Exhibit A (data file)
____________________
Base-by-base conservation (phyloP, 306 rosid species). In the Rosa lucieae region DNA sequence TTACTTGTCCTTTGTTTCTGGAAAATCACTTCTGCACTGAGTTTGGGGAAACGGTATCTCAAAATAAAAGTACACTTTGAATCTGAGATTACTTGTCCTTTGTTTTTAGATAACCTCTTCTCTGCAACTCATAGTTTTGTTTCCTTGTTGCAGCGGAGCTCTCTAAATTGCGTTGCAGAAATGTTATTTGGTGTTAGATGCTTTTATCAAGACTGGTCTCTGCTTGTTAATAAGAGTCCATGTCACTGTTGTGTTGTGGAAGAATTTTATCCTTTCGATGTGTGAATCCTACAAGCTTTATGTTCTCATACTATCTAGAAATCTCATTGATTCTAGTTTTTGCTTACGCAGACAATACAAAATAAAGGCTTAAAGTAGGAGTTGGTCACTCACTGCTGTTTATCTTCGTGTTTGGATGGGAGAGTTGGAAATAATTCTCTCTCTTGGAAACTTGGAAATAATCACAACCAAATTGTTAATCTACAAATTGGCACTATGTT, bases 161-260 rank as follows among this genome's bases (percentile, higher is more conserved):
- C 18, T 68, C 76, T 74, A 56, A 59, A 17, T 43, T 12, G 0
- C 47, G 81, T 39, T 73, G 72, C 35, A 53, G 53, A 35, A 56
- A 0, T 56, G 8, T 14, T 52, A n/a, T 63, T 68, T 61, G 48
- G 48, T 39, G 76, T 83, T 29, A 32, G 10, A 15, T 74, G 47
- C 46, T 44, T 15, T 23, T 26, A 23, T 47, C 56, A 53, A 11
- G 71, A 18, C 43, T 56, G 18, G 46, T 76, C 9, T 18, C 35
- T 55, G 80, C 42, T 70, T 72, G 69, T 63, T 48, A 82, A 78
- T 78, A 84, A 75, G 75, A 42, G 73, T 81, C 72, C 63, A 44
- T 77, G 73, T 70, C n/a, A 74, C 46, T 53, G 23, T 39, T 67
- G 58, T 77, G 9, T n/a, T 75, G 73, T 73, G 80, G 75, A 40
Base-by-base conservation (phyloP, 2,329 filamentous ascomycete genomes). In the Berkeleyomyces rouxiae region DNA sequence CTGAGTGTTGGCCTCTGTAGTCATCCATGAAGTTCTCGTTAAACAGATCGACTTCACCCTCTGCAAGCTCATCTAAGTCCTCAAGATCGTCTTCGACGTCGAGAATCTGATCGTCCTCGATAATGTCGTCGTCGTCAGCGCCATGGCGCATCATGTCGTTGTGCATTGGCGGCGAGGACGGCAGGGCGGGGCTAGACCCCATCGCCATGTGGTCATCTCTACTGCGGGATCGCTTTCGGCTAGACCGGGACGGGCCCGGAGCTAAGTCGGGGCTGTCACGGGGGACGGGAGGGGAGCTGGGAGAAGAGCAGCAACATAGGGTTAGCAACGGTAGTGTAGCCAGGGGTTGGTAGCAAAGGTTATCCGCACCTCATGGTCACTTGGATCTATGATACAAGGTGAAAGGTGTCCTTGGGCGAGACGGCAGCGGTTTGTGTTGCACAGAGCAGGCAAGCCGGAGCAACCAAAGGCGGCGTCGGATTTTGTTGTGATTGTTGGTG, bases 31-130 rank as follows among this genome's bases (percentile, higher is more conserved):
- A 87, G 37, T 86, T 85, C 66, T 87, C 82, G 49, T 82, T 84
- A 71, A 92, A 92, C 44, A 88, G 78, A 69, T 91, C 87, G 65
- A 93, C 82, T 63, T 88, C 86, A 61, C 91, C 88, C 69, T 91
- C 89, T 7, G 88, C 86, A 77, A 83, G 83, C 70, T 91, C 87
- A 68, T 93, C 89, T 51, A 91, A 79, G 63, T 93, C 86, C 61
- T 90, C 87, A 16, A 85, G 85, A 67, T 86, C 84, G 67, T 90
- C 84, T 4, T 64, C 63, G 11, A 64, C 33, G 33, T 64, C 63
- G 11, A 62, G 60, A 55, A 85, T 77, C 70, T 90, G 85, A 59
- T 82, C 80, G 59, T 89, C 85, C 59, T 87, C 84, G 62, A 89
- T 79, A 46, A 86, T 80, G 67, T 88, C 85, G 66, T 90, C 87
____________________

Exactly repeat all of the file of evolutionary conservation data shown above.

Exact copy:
Base-by-base conservation (phyloP, 306 rosid species). In the Rosa lucieae region DNA sequence TTACTTGTCCTTTGTTTCTGGAAAATCACTTCTGCACTGAGTTTGGGGAAACGGTATCTCAAAATAAAAGTACACTTTGAATCTGAGATTACTTGTCCTTTGTTTTTAGATAACCTCTTCTCTGCAACTCATAGTTTTGTTTCCTTGTTGCAGCGGAGCTCTCTAAATTGCGTTGCAGAAATGTTATTTGGTGTTAGATGCTTTTATCAAGACTGGTCTCTGCTTGTTAATAAGAGTCCATGTCACTGTTGTGTTGTGGAAGAATTTTATCCTTTCGATGTGTGAATCCTACAAGCTTTATGTTCTCATACTATCTAGAAATCTCATTGATTCTAGTTTTTGCTTACGCAGACAATACAAAATAAAGGCTTAAAGTAGGAGTTGGTCACTCACTGCTGTTTATCTTCGTGTTTGGATGGGAGAGTTGGAAATAATTCTCTCTCTTGGAAACTTGGAAATAATCACAACCAAATTGTTAATCTACAAATTGGCACTATGTT, bases 161-260 rank as follows among this genome's bases (percentile, higher is more conserved):
- C 18, T 68, C 76, T 74, A 56, A 59, A 17, T 43, T 12, G 0
- C 47, G 81, T 39, T 73, G 72, C 35, A 53, G 53, A 35, A 56
- A 0, T 56, G 8, T 14, T 52, A n/a, T 63, T 68, T 61, G 48
- G 48, T 39, G 76, T 83, T 29, A 32, G 10, A 15, T 74, G 47
- C 46, T 44, T 15, T 23, T 26, A 23, T 47, C 56, A 53, A 11
- G 71, A 18, C 43, T 56, G 18, G 46, T 76, C 9, T 18, C 35
- T 55, G 80, C 42, T 70, T 72, G 69, T 63, T 48, A 82, A 78
- T 78, A 84, A 75, G 75, A 42, G 73, T 81, C 72, C 63, A 44
- T 77, G 73, T 70, C n/a, A 74, C 46, T 53, G 23, T 39, T 67
- G 58, T 77, G 9, T n/a, T 75, G 73, T 73, G 80, G 75, A 40
Base-by-base conservation (phyloP, 2,329 filamentous ascomycete genomes). In the Berkeleyomyces rouxiae region DNA sequence CTGAGTGTTGGCCTCTGTAGTCATCCATGAAGTTCTCGTTAAACAGATCGACTTCACCCTCTGCAAGCTCATCTAAGTCCTCAAGATCGTCTTCGACGTCGAGAATCTGATCGTCCTCGATAATGTCGTCGTCGTCAGCGCCATGGCGCATCATGTCGTTGTGCATTGGCGGCGAGGACGGCAGGGCGGGGCTAGACCCCATCGCCATGTGGTCATCTCTACTGCGGGATCGCTTTCGGCTAGACCGGGACGGGCCCGGAGCTAAGTCGGGGCTGTCACGGGGGACGGGAGGGGAGCTGGGAGAAGAGCAGCAACATAGGGTTAGCAACGGTAGTGTAGCCAGGGGTTGGTAGCAAAGGTTATCCGCACCTCATGGTCACTTGGATCTATGATACAAGGTGAAAGGTGTCCTTGGGCGAGACGGCAGCGGTTTGTGTTGCACAGAGCAGGCAAGCCGGAGCAACCAAAGGCGGCGTCGGATTTTGTTGTGATTGTTGGTG, bases 31-130 rank as follows among this genome's bases (percentile, higher is more conserved):
- A 87, G 37, T 86, T 85, C 66, T 87, C 82, G 49, T 82, T 84
- A 71, A 92, A 92, C 44, A 88, G 78, A 69, T 91, C 87, G 65
- A 93, C 82, T 63, T 88, C 86, A 61, C 91, C 88, C 69, T 91
- C 89, T 7, G 88, C 86, A 77, A 83, G 83, C 70, T 91, C 87
- A 68, T 93, C 89, T 51, A 91, A 79, G 63, T 93, C 86, C 61
- T 90, C 87, A 16, A 85, G 85, A 67, T 86, C 84, G 67, T 90
- C 84, T 4, T 64, C 63, G 11, A 64, C 33, G 33, T 64, C 63
- G 11, A 62, G 60, A 55, A 85, T 77, C 70, T 90, G 85, A 59
- T 82, C 80, G 59, T 89, C 85, C 59, T 87, C 84, G 62, A 89
- T 79, A 46, A 86, T 80, G 67, T 88, C 85, G 66, T 90, C 87